tasty stuff: i think this was a case full of winesap apples, juiced with a pectinase, clarified with a centrifuge, and then evaporated under a vacuum. the bottle is about the size of a roll of quarters and contains an apple syrup that tastes like getting hit in the head by a case of apples.

more tasty stuff: egg on egg on egg (ikura on egg whites, served on a round of all-egg bread cooked in a pressure cooker).

the uses of experimentation
this was the last thing on my mind when i showed up on the first day, but it turns out you can't understand how experimentation is valuable to cooks without thinking through the assumptions made when experimenting in food.

the series is one of the most basic instances of the experimental method in cooking: all variables but one are held constant to illustrate the effect of that one variable on the outcome. the example from thursday morning's discussion of heat in cooking was a series of pieces of salmon cooked at different temperatures, to illustrate how temperature has a nonlinear effect on the texture of cooked salmon. based on the series, cooking salmon to between 48C and 52C produces a safe and tasty piece of salmon. but this is not the most useful conclusion to draw from the experiment. the real takeaway is understanding that cooked salmon has five major discrete textures, and that these textures change over relatively small temperature intervals.

the salmon temperature series.

the salmon temperature series described above takes a complex real system (cooking potentially different types, cuts, sizes of salmon pieces at varying temperatures, pressures, for varying amounts of time, to say nothing of flavourings and cooking media) and reduces it to a simple model that can be experimentally manipulated (the same piece of salmon [sort of] + different temperatures = a range of cooked salmon). the implicit assumption is that temperature is the variable with the biggest influence on the texture of cooked salmon in the real world, and that the relationship between these variables in the experimental model closely approximates the real world.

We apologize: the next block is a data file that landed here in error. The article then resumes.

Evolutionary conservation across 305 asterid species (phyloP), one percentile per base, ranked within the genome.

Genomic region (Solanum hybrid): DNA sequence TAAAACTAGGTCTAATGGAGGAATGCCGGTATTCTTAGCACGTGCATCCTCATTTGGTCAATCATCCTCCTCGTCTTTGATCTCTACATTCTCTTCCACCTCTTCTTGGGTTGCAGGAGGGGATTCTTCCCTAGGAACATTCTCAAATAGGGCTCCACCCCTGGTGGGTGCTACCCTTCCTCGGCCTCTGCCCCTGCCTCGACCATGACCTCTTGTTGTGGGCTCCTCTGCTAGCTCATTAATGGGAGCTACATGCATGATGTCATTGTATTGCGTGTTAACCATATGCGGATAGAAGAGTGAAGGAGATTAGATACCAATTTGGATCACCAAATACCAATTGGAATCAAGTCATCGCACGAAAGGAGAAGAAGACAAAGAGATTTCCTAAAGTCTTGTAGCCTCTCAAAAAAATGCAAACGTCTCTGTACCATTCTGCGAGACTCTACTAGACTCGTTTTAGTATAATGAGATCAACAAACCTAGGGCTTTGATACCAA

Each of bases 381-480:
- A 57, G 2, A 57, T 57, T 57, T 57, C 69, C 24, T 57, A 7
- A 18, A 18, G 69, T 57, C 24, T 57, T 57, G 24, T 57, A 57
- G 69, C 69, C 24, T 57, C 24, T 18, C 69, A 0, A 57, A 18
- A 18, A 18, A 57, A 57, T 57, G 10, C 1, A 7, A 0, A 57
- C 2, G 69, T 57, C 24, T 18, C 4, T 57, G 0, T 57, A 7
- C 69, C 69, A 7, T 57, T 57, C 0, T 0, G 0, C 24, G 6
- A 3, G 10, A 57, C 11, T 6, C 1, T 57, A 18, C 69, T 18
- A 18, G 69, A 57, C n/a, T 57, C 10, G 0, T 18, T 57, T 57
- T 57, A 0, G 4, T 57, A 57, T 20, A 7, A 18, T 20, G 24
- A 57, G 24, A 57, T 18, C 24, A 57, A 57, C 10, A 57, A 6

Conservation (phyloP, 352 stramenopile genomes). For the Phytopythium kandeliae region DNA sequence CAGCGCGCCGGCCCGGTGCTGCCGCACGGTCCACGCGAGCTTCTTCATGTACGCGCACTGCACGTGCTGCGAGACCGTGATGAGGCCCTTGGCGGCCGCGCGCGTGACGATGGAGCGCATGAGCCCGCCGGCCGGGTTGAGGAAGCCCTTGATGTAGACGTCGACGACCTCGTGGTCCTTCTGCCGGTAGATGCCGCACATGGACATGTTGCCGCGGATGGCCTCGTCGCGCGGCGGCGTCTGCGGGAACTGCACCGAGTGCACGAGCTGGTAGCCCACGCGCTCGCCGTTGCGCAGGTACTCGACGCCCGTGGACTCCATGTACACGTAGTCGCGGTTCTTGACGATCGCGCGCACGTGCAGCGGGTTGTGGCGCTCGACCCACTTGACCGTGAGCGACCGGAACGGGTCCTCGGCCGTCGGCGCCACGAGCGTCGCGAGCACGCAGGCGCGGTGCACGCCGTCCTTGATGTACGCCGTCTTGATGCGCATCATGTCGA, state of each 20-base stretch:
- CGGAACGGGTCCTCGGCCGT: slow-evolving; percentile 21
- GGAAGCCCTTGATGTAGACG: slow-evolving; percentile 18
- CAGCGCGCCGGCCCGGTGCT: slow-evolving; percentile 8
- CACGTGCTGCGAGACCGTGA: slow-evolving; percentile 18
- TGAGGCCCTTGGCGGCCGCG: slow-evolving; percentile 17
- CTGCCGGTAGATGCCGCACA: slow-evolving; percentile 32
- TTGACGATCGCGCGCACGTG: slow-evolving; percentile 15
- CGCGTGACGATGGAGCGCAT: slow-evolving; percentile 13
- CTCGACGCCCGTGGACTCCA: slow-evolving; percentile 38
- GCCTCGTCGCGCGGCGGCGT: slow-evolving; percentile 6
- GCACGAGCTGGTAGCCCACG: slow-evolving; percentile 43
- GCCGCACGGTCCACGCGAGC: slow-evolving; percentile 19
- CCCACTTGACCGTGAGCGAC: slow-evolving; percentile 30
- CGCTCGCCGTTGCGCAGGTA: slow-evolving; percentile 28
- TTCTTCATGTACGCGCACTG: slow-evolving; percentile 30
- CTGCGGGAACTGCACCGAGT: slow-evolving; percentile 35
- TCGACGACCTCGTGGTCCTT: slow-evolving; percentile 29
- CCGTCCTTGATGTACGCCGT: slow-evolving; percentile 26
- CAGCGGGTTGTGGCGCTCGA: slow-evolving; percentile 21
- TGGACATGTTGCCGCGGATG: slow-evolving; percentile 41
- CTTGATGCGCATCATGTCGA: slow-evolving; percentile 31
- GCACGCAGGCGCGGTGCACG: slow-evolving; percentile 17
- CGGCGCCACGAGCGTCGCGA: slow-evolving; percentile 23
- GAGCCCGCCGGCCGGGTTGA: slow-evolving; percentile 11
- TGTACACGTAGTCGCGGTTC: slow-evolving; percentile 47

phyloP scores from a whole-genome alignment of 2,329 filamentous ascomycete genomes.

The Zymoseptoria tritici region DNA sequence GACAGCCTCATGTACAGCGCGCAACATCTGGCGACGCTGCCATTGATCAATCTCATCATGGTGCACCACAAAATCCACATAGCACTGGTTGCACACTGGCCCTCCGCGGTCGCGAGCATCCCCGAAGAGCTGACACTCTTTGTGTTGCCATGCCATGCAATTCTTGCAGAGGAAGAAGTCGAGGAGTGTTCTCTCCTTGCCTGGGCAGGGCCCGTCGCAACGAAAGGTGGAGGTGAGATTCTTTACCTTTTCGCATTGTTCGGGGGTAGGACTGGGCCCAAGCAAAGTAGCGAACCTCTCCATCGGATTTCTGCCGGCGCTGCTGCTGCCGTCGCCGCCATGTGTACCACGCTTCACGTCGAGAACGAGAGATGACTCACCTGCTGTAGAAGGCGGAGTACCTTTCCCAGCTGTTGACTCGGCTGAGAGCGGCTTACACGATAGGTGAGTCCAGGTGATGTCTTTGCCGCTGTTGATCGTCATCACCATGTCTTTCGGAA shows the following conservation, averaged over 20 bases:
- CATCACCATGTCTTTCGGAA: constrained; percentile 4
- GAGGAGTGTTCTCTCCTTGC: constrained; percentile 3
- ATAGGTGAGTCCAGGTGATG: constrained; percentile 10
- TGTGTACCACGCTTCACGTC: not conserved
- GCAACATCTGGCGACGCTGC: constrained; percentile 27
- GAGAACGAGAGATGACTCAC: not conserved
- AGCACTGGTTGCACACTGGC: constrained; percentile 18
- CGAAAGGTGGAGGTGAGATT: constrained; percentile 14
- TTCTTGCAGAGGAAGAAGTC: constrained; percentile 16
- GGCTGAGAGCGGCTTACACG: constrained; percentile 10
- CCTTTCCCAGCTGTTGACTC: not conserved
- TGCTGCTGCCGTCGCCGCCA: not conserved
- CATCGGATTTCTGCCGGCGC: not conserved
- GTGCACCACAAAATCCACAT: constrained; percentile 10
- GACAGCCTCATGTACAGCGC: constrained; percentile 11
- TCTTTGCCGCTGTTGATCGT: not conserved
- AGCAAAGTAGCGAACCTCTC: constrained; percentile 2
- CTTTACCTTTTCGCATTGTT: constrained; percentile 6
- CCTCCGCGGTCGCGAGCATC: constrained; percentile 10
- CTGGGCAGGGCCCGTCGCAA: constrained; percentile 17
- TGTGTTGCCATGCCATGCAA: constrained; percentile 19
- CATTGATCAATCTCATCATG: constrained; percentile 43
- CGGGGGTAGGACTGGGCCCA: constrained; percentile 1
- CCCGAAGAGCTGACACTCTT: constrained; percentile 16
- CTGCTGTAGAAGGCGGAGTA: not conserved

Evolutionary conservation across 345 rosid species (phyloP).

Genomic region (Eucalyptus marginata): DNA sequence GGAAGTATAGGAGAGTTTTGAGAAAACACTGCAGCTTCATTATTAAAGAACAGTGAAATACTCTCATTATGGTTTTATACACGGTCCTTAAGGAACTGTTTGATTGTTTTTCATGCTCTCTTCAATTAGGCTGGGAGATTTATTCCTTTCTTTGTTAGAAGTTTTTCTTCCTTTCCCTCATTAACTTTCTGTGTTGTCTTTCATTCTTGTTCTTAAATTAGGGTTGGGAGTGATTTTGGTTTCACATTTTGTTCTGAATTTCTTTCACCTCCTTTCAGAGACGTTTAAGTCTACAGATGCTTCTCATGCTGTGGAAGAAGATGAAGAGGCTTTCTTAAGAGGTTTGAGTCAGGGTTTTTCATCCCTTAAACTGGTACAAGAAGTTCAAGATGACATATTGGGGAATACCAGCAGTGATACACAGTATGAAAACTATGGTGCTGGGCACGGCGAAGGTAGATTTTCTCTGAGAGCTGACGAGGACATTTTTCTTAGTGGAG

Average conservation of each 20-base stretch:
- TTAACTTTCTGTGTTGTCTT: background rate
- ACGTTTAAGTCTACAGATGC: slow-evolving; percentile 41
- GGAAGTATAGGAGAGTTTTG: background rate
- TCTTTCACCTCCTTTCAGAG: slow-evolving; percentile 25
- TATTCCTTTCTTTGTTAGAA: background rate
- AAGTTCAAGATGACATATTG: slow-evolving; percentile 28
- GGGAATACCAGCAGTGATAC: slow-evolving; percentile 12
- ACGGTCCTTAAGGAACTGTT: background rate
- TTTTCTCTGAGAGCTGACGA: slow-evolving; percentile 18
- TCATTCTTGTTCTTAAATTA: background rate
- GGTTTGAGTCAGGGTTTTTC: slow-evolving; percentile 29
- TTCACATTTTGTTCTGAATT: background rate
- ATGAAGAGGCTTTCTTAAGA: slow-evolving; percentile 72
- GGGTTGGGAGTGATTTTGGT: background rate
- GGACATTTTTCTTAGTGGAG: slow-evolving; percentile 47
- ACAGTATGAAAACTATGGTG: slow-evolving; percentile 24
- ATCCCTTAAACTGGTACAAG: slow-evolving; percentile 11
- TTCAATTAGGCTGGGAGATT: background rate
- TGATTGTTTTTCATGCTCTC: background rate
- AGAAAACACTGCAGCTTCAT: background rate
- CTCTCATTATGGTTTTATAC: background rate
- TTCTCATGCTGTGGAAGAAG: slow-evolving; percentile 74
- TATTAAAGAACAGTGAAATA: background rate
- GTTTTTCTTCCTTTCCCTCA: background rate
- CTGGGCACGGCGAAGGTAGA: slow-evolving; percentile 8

all experiments that take the form of simplified models rely on at least these two assumptions: 1) that the experimental model has the important variables in it, 2) that the relationship between the variables in the model is relatively close to the relationship between variables in the real world. if those conditions hold, experiments based on simplified models are useful in practice not just because they provide precise and specific guidelines for cooking (even though that may sometimes be true), but also because they sensitise cooks to the materials and tools they work with. part of this is using the experiment's results to understand when it makes sense to pay attention and what it makes sense to pay attention to.

Nov 8, 2009

that's a good point

after a long hiatus:

that's a good point, 2008/2009
laminated eastern white ash with milk paint and gilding, tung oil finish; black cherry with lime wash and waxed red linen cord, tung oil finish; poplar with milk paint, tung oil finish.

(yes, i know it's a terrible photograph)

better beverages

this is nils noren pouring a liquid nitrogen frozen cocktail made with clarified ashmead's kernel. in one of the stainless tubs in back is the best gin i've ever had, distilled from vodka blended with cilantro, cucumber, juniper berry, roasted orange peel, and thai basil, and served so cold it was syrupy.


finally, someone who agrees with me that chocolate is just way too easy. the best dessert i've had yet was a peach leaf and almond semifreddo with a black mulberry granita, at quince; it was the apotheosis of restraint. i think this might be sort of nice too.

Nov 7, 2009

in the cheesecaves of murray's

Nov 4, 2009

science in the kitchen

today there was a big live fish flopping about, and then they severed its spine and destroyed its spinal nerve and it was placid. here is a picture of preserved eggs instead.

Nov 3, 2009

Nov 1, 2009

kinetic sculpture

this is worthwhile.

formulae for cooking meat

from jeff potter